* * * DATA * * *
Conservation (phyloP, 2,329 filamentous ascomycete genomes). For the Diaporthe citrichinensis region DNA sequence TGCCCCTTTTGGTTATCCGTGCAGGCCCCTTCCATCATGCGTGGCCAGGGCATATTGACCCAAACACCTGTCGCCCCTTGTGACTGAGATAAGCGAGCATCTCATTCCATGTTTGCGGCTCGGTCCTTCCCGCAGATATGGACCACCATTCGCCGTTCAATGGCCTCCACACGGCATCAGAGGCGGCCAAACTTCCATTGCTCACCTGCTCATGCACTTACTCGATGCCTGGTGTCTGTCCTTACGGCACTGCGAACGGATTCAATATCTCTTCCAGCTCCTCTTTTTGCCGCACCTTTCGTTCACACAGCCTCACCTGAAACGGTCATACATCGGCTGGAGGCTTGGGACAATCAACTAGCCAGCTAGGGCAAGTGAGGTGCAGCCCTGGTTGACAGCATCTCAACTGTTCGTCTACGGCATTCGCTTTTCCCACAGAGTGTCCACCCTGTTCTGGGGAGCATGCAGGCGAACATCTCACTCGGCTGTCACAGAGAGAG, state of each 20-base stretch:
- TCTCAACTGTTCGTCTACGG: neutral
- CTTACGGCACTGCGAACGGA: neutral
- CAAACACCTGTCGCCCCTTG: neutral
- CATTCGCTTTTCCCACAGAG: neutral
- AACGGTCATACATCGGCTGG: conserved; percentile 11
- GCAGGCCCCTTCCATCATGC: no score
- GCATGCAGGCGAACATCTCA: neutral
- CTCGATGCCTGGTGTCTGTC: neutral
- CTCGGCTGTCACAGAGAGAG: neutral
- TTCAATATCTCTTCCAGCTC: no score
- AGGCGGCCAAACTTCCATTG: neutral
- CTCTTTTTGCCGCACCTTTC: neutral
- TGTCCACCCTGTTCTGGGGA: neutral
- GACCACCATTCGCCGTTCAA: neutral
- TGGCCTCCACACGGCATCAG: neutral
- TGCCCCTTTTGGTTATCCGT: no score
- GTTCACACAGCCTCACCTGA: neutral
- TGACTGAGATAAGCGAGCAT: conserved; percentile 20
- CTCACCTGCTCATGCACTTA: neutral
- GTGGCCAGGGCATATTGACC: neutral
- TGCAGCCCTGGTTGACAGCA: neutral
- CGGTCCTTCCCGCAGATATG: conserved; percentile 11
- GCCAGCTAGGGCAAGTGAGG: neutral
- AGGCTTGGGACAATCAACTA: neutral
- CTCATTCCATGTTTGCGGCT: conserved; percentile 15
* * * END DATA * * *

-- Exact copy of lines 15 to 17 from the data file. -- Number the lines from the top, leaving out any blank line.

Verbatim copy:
- GACCACCATTCGCCGTTCAA: neutral
- TGGCCTCCACACGGCATCAG: neutral
- TGCCCCTTTTGGTTATCCGT: no score